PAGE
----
No chicken tonight is our Image of the Week

Planet Business: US media’s ‘catch and kill’ and a Facebook executive’s tweetstorm

Complex business: A closed sign hangs on the window of a drive-thru KFC restaurant in Coalville, Britain, on Monday. Photograph: Darren Staples/Reuters

Complex business: A closed sign hangs on the window of a drive-thru KFC restaurant in Coalville, Britain, on Monday. Photograph: Darren Staples/Reuters


In numbers: Irresponsible bookmaking

€7 million

Sum in euro that bookmaker William Hill has been fined in the UK for breaching anti-money-laundering and social responsibility regulations.


Number of William Hill customers who were able to deposit money linked to criminal offences after its management “failed to mitigate risks”.


Deposit made over a 14-month period by one customer, after William Hill assumed he was earning £365,000 a year. He actually earned £30,000 a year and financed his gambling habit by stealing from his employer.

Image of the week: No chicken tonight

“Chicken chaos” threatened to sink fragile morale in Brexit Britain this week as fast-food chain KFC was forced to close more than half of its 900 outlets after delivery problems meant they ran out of the “C” in “KFC”. The fried chicken purveyors blamed “operational issues” following a switch to a new logistics provider with DHL. “The chicken crossed the road, just not to our restaurants,” KFC said in its Twitter apology. “We’ve brought a new delivery partner onboard, but they’ve had a couple of teething problems – getting fresh chicken out to 900 restaurants across the country is pretty complex!” Luckily, restaurants in Northern Ireland, like those in the Republic, were open as usual. Think of the episode as a test run, or a metaphor, for a future in which the North enjoys continued poultry-laden membership of the single market while Britain languishes outside of it, hungry for tariff-free, non-chlorinated, pre-Brexit chicken.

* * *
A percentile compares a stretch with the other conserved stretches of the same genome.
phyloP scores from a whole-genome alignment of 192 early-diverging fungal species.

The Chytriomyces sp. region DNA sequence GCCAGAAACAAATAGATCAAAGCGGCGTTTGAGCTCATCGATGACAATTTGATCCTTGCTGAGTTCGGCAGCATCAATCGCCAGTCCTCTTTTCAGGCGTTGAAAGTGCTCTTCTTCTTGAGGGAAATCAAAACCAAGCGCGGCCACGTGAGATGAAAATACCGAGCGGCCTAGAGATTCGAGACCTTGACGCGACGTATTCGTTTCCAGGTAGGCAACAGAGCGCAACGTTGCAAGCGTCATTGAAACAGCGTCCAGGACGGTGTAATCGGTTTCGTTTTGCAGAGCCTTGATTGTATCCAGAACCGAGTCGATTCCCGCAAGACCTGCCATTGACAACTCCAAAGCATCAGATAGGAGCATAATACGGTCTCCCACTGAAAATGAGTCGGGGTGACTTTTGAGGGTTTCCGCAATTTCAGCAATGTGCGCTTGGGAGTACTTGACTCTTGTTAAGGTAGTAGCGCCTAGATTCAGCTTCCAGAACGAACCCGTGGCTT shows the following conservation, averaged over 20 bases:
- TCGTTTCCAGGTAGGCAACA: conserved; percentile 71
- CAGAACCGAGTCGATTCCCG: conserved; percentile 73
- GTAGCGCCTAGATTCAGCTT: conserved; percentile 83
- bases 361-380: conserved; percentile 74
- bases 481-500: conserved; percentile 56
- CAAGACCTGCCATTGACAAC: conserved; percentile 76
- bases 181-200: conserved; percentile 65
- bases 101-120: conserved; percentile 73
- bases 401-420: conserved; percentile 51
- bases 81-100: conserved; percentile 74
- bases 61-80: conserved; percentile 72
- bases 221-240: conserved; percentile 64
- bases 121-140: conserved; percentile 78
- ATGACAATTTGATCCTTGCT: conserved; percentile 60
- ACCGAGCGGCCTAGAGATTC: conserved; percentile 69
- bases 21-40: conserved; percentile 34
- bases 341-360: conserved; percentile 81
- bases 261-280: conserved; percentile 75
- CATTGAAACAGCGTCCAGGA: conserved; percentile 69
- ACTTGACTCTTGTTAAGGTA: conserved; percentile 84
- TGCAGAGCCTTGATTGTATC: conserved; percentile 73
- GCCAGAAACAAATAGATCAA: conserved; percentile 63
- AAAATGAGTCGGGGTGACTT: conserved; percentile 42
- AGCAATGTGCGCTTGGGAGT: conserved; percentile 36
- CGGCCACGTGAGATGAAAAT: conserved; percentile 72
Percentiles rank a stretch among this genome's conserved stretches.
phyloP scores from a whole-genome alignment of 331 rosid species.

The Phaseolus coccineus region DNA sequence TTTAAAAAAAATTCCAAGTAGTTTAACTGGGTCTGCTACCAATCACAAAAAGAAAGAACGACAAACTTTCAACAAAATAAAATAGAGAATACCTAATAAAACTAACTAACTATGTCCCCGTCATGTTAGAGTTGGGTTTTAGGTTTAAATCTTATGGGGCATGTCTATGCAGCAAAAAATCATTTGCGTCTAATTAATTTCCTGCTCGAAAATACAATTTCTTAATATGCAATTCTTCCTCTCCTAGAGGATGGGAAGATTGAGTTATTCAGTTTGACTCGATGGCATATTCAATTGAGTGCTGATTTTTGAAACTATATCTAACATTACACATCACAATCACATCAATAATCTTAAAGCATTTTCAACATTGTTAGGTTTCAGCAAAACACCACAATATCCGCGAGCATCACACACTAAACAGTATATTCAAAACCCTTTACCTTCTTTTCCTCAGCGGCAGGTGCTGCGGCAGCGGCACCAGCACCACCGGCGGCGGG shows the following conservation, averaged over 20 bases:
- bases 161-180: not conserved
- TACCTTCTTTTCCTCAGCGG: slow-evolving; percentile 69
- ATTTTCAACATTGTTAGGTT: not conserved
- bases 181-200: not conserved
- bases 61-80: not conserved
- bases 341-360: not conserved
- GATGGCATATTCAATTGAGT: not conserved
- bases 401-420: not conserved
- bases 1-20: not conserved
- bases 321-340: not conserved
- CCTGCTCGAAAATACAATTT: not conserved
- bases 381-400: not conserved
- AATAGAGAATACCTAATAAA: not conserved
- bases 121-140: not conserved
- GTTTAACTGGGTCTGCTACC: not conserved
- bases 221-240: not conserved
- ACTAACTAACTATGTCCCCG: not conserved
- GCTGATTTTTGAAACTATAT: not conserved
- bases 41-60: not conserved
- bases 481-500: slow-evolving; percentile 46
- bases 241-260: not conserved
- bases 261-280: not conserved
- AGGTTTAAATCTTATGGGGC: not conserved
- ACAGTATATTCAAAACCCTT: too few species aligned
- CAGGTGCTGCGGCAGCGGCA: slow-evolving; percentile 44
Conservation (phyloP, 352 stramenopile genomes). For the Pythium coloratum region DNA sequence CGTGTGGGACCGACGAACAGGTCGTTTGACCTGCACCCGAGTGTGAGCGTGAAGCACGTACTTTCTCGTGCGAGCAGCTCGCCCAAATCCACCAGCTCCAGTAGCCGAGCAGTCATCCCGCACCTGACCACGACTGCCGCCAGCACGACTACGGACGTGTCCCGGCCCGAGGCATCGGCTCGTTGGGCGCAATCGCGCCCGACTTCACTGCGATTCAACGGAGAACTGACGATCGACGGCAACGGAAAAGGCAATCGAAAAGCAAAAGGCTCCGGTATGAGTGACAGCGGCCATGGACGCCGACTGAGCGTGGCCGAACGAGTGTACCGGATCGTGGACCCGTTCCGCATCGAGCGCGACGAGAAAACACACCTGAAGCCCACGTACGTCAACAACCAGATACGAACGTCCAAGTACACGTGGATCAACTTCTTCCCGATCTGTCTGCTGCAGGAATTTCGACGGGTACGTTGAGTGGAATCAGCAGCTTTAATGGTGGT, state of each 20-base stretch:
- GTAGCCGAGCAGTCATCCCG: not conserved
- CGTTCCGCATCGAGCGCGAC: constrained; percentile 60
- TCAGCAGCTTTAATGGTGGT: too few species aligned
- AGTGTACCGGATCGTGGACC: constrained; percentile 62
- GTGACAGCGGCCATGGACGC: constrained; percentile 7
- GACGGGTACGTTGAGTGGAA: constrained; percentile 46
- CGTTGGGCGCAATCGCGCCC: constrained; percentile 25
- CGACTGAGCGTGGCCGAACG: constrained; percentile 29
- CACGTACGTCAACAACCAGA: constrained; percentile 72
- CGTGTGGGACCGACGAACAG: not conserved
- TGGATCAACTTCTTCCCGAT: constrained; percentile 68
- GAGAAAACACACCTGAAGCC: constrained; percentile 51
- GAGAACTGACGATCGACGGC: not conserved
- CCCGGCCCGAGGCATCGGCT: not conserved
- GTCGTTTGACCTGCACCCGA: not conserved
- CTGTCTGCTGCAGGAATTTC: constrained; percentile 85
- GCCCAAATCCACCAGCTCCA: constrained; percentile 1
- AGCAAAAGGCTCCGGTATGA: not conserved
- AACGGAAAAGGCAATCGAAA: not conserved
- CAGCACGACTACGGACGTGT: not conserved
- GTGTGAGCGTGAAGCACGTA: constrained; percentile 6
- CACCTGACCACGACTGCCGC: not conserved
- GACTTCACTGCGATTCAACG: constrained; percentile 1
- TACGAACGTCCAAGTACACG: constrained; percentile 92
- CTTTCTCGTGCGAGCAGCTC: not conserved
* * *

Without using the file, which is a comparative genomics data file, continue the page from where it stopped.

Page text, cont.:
The lexicon: Catch and kill

“Catch and kill” is a term used in the US media to describe a dubious practice whereby a publication buys the rights to a story and then buries it as a favour to someone. This, according to a report by Ronan Farrow in the New Yorker, is what the National Enquirer did to conceal an extramarital affair by Donald Trump. The New Yorker claims that ex-Playboy model Karen McDougal is legally barred from speaking about an affair with Trump because she signed a $150,000 “life-story rights agreement” granting the Enquirer’s parent company exclusive ownership of her account, which it never published. David Pecker, publisher of Enquirer-parent American Media, is a mate of Trump’s. American Media says the suggestion it “engages in any practice that would allow it to hold influence over the president of the United States is laughable”. Well, it’s good to laugh.

Getting to know: Rob Goldman

Rob Goldman belongs to what was once a lesser spotted breed: Facebook executives who are active on Twitter. Alas, Goldman, a Facebook vice-president for advertising, has used the rival social media platform to generate a headline-making tweetstorm. After special counsel Robert Mueller published his indictment of 13 Russian operatives for interfering in the US election, Goldman declared that “the majority of the Russian ad spend happened AFTER the election” and that this hadn’t been covered because it didn’t align with “the main media narrative” of Trump. The US president soon seized on Goldman’s supportive thread while, behind-the-scenes, Facebook – knowing Russian interference went far beyond purchased ads – cringed. “Nothing we found contradicts the special counsel’s indictments. Any suggestion otherwise is wrong,” said Facebook vice-president of global public policy Joel Kaplan. Translation: Think before you tweet, Rob, you idiot.

The list: Profit warnings

It hasn’t exactly been a brilliant start to 2018 for all publicly quoted companies, as this selection of profit warnings, issued since the cold light of new year, confirms.

1. AA: The roadside recovery and insurance group saw its share price plunge this week after warning that its profits won’t live up to expectations, thanks to investment in its breakdown business. It wants to be able to predict car trouble before it actually happens.

2. Mothercare: Everyone love babies, but not everyone loves baby goods retailer Mothercare, which is having difficulty coping with bigger and stronger online competition.

3. Capita: The British outsourcing group is trying to avoid becoming “the next Carillion”, but it was forced to issue a profit warning just weeks after its rival collapsed under a weight of debt.

4. Laura Ashley: The fragrant fashion and home furnishings retailer is no stranger to the profit warning, with its most recent one the third in 12 months. Will a move into the hotels and tea-rooms business help?

5. Dignity: Not even in death can Dignity escape financial grief. The listed British funeral provider was branded a “zombie stock” earlier this month after a funeral price war obliged it to cut its prices by 25 per cent. No flowers please.